Al-Qaeda fighters have captured the capital of a province in southern Yemen, killing about 20 soldiers, local officials and residents say, just hours after suicide attacks on mosques in the capital Sanaa claimed 137 and wounded 345 people.
Fighters from Al-Qaeda in the Arabian Peninsula (AQAP) were forced to withdraw late on Friday night from al-Houta after holding it for several hours, the officials and residents said.
Two army brigades then entered the city, capital of Lahj province.
There were no reports of any casualties on the side of the fighters.
Houta is only 30km from the Indian Ocean port of Aden, where President Abd-Rabbu Mansour Hadi has temporarily based the government since he escaped from weeks of house arrest in Sanaa by Houthi rebels, who control the capital.
Separately, Ban Ki-moon, the UN secretary-general, has condemned Friday's attack on the Sanaa mosques, urging all sides to "immediately cease all hostile actions and exercise maximum restraint".
"All sides must abide by their stated commitments to resolve differences by peaceful means," Ban said on Friday.
The White House also condemned the attack.
"We deplore the brutality of the terrorists who perpetrated today's unprovoked attack on Yemeni citizens, who were peacefully engaged in Friday prayers," Josh Earnest, a White House spokesperson, said on Friday.
The Islamic State of Iraq and the Levant (ISIL), an offshoot of al-Qaeda, claimed responsibility for the attacks on Twitter. It threatened that these attacks were "only a part of the coming flood".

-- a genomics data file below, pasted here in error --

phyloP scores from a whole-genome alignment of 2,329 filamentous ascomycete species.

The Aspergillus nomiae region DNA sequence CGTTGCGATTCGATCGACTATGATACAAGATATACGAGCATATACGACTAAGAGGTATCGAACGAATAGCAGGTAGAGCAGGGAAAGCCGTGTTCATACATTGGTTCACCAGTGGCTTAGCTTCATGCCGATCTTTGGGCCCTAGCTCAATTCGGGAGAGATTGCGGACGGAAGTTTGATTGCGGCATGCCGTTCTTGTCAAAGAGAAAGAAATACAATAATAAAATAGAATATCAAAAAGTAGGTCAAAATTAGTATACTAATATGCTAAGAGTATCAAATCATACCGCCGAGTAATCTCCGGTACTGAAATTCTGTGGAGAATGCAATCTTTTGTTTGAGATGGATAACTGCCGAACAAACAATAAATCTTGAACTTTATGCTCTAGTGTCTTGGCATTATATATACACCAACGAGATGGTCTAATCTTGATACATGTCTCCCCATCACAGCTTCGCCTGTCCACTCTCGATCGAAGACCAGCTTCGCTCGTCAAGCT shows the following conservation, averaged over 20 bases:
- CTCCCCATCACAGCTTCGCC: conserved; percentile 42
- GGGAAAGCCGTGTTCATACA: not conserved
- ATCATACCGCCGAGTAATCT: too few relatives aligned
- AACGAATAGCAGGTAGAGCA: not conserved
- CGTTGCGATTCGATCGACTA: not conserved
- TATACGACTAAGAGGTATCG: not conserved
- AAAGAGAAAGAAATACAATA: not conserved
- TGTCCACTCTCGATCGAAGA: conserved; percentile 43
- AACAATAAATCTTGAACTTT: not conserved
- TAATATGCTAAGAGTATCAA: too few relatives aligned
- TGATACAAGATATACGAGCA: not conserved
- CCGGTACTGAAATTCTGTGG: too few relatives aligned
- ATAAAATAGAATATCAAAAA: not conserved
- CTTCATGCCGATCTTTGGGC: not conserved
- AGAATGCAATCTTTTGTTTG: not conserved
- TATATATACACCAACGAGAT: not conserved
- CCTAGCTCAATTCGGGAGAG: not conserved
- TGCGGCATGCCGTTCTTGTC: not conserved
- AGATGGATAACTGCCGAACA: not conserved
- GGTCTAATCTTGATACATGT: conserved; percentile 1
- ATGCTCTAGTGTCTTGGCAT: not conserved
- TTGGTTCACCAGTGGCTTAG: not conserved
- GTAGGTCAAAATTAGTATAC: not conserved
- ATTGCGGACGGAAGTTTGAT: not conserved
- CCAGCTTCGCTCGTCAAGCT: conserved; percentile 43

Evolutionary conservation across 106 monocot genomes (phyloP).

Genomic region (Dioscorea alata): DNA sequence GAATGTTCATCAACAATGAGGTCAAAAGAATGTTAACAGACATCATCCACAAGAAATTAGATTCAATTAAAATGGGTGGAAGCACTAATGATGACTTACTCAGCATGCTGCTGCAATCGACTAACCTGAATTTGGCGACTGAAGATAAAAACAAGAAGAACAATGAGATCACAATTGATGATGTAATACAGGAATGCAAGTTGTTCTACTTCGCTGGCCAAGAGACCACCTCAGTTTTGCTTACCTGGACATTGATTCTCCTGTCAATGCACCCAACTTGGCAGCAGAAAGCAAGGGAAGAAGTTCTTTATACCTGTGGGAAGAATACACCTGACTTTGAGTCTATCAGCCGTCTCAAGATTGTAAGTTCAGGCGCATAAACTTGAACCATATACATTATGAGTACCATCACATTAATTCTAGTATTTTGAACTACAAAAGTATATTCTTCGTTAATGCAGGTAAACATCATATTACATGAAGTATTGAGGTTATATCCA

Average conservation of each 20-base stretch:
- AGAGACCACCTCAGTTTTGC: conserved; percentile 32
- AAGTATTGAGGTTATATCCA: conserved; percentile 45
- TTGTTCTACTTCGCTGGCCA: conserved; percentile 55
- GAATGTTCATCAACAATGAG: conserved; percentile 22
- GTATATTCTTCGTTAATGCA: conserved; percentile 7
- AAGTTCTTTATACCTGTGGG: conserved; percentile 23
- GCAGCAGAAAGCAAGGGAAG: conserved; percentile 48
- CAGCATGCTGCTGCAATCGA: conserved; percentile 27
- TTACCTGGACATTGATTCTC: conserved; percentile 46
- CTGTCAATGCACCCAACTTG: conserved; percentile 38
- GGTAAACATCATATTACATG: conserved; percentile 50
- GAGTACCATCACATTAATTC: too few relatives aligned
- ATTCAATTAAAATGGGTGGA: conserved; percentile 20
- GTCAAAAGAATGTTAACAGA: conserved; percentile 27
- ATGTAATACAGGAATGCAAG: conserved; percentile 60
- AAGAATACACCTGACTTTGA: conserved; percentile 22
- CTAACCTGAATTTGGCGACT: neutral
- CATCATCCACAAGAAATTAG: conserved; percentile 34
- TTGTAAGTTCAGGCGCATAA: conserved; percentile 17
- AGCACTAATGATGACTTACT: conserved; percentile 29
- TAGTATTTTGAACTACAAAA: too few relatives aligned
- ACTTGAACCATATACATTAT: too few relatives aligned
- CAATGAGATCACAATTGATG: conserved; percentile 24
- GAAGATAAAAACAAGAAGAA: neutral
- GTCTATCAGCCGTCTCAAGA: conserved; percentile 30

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Earnest said the US was still investigating the claim of responsibility by the Yemeni branch of ISIL. He said
the US was looking to see whether ISIL has a command-and-control structure that would enable it to coordinate the attack.
But Earnest also said ISIL often claims responsibility for attacks purely for propaganda value.
Among the dead in Friday's suicide attacks was al-Murtada bin Zayd al-Muhatwari, a mosque imam and leading Houthi religious leader, a medical source said.
Taha al-Mutawakkil and Khalid Madani, two senior Houthi leaders, were also seriously wounded.
Mohamed Qubaty, a Yemeni political analyst, blamed Ali Abdullah Saleh, the former president, and his supporters for the attacks and the instability plaguing the country.
"What we have seen today is a plot to widen the schism between the Sunnis and Zaydis," Qubaty said.
The Houthis belong to the Shia Zaydi sect, whose followers make up about 30 percent of Yemen's population.
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In another development, a suicide bomber blew himself up at a government compund in the Houthi stronghold of Saada province.
The Houthis, who are accused of being allies Saleh, descended from their heartland in northern Saada last year, fighting their way towards Sanaa and defeating tribal and military rivals along the way.
In September, they flooded Sanaa and raided major state institutions and military bases.
Earlier this year, they put Hadi, the elected president, under house arrest, disbanded parliament and appointed Mohammed Ali al-Houthi, a cousin of the group's leader Abdel-Malik al-Houthi, as the new president.
Hadi has since fled to Aden and maintains he is the legitimate president.
|A second suicide bomber at the Badr mosque detonated his explosives when panicked worshippers tried to flee [Reuters]
Source: Al Jazeera and agencies